Temples of the Holy Spirit


Temples of the Holy Spirit

(Exodus 20:1-17; Psalm 18; 1 Corinthians 1:18, 22-25; John 2:13-25)


Bob, a young priest who was not that self-aware was walking outside with a companion during a retreat. Hector, another priest whom he knew was walking toward him with someone else. Hector looked up, saw Bob, and said sincerely, “Hello, Bob, it’s good to see your face again.” Without thinking, Bob immediately replied, “Sure, if you don’t have anything better to look at.” Hector responded, with a hurt look on his face, “I do, every time I look in a mirror” and kept on going. Bob immediately felt ashamed and angry, like crawling under the pavement. Why did he say that? Where did that come from? That incident spoiled his whole retreat. Finally, after some weeks of pondering the incident, he realized that he struggled with low self-worth and needed to work on that, which he did.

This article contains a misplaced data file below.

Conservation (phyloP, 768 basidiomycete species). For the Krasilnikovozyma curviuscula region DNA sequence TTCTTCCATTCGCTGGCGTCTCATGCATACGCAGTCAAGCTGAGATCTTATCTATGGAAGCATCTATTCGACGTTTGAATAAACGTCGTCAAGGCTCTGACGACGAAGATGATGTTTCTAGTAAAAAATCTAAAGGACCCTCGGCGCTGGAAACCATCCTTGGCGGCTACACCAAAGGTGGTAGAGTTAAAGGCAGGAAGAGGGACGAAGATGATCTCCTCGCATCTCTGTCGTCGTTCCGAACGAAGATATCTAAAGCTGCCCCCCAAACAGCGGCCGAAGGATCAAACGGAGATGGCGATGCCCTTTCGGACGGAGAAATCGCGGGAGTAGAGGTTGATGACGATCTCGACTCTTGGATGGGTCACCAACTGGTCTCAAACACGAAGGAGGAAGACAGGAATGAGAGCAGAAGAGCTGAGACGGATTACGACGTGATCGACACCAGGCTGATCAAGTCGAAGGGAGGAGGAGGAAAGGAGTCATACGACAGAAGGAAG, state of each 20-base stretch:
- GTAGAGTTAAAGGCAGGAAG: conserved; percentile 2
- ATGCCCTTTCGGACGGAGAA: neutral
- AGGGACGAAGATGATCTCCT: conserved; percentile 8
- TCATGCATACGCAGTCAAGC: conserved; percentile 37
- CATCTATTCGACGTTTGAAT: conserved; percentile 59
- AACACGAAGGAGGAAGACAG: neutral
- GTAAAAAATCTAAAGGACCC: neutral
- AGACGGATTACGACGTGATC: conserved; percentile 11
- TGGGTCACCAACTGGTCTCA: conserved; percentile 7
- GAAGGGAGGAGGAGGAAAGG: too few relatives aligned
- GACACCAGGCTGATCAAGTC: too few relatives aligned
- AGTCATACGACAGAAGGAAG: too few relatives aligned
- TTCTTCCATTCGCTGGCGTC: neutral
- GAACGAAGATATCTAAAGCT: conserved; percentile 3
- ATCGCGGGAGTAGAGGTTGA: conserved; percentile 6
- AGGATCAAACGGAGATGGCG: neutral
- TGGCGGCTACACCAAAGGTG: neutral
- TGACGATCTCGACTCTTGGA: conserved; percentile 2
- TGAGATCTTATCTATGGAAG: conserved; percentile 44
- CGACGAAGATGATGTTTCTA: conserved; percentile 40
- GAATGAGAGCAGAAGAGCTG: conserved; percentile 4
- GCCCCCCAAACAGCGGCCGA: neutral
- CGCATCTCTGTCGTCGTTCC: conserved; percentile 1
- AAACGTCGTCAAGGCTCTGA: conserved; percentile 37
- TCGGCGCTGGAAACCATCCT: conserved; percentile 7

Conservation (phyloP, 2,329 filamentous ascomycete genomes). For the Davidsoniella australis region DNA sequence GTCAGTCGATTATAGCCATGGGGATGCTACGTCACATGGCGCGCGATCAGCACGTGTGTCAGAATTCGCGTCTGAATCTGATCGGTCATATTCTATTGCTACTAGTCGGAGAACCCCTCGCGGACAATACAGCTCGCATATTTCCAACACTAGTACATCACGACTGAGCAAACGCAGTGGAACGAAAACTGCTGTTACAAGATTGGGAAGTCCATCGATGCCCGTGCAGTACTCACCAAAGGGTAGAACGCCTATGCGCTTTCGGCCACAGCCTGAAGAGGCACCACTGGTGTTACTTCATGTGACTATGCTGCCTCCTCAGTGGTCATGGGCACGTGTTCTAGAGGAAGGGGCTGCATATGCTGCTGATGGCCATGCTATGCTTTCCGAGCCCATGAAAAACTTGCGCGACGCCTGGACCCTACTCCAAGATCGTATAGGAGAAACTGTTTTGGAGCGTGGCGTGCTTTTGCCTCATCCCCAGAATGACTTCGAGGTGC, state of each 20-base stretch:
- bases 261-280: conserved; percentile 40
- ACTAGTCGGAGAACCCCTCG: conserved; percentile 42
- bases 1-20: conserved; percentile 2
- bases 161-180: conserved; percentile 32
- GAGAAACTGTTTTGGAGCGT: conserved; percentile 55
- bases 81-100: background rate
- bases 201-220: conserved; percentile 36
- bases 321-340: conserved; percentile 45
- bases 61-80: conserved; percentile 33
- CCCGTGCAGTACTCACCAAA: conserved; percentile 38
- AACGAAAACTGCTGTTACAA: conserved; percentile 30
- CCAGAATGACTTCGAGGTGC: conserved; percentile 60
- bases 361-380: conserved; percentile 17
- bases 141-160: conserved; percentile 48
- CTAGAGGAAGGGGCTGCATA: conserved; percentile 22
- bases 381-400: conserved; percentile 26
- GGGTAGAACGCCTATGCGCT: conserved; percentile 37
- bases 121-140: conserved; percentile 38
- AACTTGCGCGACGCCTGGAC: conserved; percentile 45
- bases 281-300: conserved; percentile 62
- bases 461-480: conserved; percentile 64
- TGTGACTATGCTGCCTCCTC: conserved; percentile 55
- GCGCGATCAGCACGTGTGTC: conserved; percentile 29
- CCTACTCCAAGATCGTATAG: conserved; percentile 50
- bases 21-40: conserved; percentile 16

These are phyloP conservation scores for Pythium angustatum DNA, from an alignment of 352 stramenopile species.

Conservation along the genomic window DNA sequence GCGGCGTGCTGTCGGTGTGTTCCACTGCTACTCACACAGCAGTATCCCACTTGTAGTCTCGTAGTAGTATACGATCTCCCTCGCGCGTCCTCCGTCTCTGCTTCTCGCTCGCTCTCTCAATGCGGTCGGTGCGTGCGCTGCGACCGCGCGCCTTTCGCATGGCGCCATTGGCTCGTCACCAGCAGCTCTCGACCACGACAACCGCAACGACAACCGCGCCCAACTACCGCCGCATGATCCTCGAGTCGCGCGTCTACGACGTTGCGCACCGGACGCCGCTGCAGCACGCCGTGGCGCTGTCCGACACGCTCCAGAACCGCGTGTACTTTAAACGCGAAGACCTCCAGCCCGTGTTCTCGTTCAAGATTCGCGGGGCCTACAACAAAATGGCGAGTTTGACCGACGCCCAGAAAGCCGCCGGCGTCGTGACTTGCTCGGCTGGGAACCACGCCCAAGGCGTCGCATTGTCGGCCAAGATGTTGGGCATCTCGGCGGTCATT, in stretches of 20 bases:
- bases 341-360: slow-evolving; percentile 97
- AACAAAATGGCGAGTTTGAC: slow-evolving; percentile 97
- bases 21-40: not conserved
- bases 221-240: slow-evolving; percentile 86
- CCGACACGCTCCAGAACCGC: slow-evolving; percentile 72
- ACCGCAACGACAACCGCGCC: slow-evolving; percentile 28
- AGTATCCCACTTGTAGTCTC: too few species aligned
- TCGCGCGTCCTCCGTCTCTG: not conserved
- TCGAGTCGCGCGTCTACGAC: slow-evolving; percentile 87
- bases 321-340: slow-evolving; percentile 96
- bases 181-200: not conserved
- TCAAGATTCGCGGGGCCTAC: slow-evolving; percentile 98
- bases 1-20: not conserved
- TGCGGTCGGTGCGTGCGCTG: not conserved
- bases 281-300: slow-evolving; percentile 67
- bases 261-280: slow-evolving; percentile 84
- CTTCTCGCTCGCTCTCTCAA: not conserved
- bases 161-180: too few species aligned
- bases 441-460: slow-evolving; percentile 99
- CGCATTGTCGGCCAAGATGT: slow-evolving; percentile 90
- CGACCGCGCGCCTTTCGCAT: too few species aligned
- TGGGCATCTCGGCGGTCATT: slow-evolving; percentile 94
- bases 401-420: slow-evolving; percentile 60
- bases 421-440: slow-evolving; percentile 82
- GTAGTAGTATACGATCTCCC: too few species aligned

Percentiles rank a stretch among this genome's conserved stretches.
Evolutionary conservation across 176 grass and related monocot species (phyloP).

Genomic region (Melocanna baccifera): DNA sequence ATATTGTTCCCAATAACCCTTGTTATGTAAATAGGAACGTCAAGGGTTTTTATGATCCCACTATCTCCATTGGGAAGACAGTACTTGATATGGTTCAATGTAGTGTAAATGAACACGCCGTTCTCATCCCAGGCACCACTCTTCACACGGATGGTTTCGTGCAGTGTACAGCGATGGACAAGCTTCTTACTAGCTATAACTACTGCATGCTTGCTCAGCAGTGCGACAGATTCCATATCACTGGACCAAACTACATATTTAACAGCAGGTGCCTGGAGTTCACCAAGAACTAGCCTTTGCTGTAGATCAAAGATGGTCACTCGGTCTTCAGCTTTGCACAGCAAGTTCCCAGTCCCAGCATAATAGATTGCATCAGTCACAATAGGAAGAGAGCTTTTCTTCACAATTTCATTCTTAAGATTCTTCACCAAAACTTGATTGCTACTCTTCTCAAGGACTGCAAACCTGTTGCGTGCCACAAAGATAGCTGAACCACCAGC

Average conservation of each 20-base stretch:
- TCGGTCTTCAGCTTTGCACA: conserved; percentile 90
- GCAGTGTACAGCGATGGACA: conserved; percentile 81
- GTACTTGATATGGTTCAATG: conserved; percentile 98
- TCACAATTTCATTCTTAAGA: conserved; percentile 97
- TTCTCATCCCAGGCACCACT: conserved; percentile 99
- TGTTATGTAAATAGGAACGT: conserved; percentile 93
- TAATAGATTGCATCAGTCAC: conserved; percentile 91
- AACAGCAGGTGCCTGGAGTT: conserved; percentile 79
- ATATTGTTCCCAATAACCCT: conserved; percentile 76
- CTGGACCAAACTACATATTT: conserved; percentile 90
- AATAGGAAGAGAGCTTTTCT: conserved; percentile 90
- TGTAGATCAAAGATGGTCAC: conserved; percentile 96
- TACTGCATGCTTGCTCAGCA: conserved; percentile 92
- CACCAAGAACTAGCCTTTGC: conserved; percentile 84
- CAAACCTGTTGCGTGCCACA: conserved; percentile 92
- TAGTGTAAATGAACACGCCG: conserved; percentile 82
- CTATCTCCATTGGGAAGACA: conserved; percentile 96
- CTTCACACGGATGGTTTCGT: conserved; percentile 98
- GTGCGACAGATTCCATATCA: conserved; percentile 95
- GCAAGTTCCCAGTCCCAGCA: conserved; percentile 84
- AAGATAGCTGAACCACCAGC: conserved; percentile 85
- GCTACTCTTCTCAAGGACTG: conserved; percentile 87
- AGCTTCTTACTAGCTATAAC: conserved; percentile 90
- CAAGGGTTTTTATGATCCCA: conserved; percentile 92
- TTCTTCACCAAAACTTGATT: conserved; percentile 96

Today’s readings invite us to celebrate our dignity as temples of God; believe it and live it.

The first reading provides a background to this message. Mt. Sinai is actually in Egypt. St. Catherine’s monastery is located at the base of the mountain. Present day tourists and pilgrims lodge there, then leave at 2 am to arrive on top of the mountain by sunrise, a rather exhilarating experience. They either walk up in the dark with flashlights or ride up on camels to where the last 750 steps begin. Just to be on the mountain where Moses received the Ten Commandments or dabar (“words” in Hebrew) is very moving.